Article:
Global asset manager BlackRock and sustainable investing advocates Ceres have produced a framework and methodology for institutional investors on engaging companies and policymakers on sustainability issues.

The 21st Century Engagement Guide covers elements of strategic communication including developing an engagement plan and formal written communications, as well as strategies for the shareholder level including proposals, resolutions and engagement through proxy votes.

There is also an outline of mechanisms beyond the board level, including influencing public policymaking, the value of stewardship schemes and the question of divestment.

Catherine Jackson and Pieter van Stijn from Dutch pension fund PGGM, which bases its criteria for divestment on the United National Global Compact principles, said, “One of our functions and indeed, responsibilities, is to use our rights as shareholders to engage with companies we invest in when we see room for improvement in the way companies manage critical ESG risks and opportunities.

“Such engagement activities are intended to deliver a demonstrable change in the behaviour or activities of a company with which dialogue is conducted. If companies are unwilling to enter sufficiently into a meaningful dialogue with PGGM or do not adjust their behaviour or activities in the desired direction, PGGM can opt to discontinue its investments in these companies. As such, divestment is expressly seen as a last resort.”

In an article on the Australian situation, Gordon Hagart and Edward John from the Australian Council of Superannuation Investors state that “ESG issues can be drivers of financial risk and return for long-term investors, while the price-setting market and its agents can be short-term in outlook and poorly aligned with upstream asset owners”.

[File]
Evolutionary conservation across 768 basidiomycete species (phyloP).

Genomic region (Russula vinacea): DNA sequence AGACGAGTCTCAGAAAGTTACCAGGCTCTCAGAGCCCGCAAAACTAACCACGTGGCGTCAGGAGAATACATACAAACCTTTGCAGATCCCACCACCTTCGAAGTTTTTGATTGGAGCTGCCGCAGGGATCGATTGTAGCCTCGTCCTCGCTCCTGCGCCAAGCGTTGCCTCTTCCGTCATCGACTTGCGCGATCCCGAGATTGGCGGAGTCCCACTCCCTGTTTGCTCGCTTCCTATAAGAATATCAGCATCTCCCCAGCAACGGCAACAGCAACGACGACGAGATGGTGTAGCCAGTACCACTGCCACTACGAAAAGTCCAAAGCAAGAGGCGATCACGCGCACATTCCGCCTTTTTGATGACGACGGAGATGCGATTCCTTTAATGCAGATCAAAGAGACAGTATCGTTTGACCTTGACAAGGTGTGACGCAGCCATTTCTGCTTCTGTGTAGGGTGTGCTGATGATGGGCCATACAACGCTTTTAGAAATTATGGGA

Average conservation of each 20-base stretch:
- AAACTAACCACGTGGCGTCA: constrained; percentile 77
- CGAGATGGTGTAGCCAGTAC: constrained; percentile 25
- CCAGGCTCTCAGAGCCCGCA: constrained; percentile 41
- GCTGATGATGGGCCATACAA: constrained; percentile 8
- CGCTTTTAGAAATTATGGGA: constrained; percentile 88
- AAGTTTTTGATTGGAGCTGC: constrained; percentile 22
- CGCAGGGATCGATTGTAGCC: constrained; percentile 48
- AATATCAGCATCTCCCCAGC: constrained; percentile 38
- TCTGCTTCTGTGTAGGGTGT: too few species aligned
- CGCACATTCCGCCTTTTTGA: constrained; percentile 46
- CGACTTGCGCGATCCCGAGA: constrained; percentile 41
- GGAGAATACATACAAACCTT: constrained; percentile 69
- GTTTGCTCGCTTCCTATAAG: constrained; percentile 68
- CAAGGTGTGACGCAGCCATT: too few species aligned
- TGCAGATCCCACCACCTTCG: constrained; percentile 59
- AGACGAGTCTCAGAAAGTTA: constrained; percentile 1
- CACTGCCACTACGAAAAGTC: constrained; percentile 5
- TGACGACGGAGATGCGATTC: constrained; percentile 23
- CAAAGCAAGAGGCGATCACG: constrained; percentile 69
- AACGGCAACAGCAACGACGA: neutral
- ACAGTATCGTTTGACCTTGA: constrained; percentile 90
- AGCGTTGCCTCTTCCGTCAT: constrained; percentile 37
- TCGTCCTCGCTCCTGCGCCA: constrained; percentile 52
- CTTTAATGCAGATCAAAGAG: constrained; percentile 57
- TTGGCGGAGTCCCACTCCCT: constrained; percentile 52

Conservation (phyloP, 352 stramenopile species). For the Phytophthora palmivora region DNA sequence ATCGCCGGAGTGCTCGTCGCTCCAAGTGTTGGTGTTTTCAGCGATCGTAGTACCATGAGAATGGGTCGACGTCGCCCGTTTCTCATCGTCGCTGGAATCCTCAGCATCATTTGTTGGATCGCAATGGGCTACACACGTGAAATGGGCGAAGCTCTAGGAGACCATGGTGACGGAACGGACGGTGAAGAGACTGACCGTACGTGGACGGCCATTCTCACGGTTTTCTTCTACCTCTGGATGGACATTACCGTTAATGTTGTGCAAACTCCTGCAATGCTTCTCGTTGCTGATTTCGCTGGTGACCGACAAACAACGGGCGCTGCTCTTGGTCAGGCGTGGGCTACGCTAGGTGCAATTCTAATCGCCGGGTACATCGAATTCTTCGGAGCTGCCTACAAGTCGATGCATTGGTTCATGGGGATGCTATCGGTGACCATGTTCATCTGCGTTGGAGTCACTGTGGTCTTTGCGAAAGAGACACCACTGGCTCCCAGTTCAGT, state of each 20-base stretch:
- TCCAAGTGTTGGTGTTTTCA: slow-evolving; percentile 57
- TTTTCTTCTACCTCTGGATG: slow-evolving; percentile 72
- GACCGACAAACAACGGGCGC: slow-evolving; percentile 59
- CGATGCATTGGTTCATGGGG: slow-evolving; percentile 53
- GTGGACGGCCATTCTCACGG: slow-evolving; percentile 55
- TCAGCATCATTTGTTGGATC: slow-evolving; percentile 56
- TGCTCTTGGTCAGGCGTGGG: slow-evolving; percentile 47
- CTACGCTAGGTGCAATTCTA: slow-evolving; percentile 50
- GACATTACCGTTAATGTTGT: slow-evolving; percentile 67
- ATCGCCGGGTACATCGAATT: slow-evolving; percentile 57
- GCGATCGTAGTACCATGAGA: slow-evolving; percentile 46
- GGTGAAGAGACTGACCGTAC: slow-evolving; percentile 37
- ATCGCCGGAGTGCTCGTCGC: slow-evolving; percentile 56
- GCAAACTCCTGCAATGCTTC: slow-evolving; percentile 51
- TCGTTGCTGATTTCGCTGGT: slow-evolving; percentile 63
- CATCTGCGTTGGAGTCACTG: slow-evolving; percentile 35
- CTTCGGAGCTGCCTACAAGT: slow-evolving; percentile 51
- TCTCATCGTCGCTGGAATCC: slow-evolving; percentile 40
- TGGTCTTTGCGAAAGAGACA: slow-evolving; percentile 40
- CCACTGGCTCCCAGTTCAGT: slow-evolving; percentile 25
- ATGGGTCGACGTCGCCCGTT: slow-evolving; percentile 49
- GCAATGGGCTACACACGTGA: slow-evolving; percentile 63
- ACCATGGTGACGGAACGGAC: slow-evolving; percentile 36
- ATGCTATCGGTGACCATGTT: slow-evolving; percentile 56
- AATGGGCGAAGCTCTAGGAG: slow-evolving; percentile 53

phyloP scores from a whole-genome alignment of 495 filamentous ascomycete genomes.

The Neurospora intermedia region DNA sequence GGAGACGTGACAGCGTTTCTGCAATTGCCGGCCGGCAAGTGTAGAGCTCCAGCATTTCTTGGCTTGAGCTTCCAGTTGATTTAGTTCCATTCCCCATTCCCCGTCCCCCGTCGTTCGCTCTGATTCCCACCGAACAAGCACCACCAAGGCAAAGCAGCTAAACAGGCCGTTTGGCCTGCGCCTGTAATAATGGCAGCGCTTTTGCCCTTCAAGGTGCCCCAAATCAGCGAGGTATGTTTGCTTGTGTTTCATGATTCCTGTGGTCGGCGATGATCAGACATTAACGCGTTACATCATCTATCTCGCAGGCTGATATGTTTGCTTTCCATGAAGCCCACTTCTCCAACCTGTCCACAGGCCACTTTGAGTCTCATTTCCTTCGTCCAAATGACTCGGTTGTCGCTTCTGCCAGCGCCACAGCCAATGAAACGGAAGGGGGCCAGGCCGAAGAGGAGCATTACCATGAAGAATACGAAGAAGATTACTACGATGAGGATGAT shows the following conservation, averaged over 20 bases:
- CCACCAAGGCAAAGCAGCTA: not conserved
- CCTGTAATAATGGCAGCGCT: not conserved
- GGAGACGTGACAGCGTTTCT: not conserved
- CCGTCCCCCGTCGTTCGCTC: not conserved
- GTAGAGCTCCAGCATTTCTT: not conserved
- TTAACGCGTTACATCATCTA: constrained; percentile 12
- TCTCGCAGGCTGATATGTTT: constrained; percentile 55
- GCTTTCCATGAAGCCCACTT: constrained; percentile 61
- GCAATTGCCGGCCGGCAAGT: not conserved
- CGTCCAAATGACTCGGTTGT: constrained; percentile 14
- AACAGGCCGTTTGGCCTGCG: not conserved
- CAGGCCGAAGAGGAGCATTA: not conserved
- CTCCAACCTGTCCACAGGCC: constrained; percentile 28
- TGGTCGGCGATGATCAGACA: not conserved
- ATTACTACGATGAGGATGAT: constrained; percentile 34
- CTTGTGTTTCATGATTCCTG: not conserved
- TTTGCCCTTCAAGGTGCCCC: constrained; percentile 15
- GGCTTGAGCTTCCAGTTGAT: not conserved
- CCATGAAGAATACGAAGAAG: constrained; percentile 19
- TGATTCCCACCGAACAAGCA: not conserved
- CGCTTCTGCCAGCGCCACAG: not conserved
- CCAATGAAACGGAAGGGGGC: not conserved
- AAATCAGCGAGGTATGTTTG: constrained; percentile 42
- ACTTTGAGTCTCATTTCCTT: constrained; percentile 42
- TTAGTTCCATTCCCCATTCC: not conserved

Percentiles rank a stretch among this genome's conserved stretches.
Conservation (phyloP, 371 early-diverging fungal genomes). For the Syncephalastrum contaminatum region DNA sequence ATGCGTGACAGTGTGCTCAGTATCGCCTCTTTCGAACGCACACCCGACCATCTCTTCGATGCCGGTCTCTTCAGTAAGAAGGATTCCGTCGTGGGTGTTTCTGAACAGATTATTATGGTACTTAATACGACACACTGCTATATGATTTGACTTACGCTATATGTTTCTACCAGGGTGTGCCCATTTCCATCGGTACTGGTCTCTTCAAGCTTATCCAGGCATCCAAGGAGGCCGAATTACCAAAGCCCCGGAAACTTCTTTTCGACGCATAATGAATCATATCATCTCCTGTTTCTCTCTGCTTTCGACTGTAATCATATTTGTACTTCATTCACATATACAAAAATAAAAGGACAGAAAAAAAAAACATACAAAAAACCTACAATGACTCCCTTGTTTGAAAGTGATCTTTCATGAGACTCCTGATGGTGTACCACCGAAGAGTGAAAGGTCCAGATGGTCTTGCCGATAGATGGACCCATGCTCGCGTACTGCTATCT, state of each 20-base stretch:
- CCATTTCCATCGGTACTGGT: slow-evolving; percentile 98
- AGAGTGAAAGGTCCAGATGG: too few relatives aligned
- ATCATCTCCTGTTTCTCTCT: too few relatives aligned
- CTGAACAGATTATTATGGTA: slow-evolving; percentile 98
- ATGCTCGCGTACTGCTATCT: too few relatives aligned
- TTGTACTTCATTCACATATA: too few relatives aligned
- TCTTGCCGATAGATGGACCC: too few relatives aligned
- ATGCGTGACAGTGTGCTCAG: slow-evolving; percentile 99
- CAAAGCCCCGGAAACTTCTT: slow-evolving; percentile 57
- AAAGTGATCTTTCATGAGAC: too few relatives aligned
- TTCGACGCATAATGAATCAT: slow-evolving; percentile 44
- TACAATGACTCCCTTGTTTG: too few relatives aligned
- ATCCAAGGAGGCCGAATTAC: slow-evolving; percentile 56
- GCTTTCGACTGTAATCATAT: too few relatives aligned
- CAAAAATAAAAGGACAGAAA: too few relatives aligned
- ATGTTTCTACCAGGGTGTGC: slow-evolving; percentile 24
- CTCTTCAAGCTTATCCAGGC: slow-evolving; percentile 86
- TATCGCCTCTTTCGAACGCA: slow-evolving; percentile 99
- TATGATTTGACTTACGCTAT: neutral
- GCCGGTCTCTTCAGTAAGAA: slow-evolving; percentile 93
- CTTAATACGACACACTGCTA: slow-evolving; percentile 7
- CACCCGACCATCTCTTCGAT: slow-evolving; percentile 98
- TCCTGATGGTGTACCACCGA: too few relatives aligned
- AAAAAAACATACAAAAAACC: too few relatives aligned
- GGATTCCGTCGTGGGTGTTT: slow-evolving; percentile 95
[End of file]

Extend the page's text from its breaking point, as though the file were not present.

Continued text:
They estimate the long-term capital in the Australian pension and superannuation funds pool to be $1.7 trillion dollars as of June 2014, and while capital markets are not always well set-up in ways that are optimal for providers of long-term capital, asset owners are well-placed to “influence the rules of the game”.

While in this market environment, social and governance issues are regarded as long-term investment issues rather than tick-the-box or compliance issues, there has been a growing trend toward collaboration between investors with similar goals as the cost of obtaining ESG information and exercising ownership rights can be high.

A critical issue identified in terms of areas where investors need to be focusing engagement with companies is diversity, including but not exclusively gender diversity, on corporate boards.

“In the case of board refreshment, this will require a broadening and deepening of the director talent pool, as well as leadership and more imaginative and meritocratic nonexecutive director recruitment processes. Similarly, there is a need at many companies to improve their ability to develop their management talent organically to facilitate effective succession planning at the highest levels.

“We expect shareholders to put boards and management under significantly more scrutiny on these aspects of their responsibilities and hold accountable those who are failing to act swiftly enough.”

  • Download The 21st Century Engagement Guide and its supporting documents, including proxy voting guidelines for Australia, New Zealand, Europe, Asia, the Middle East, Canada and Latin America.

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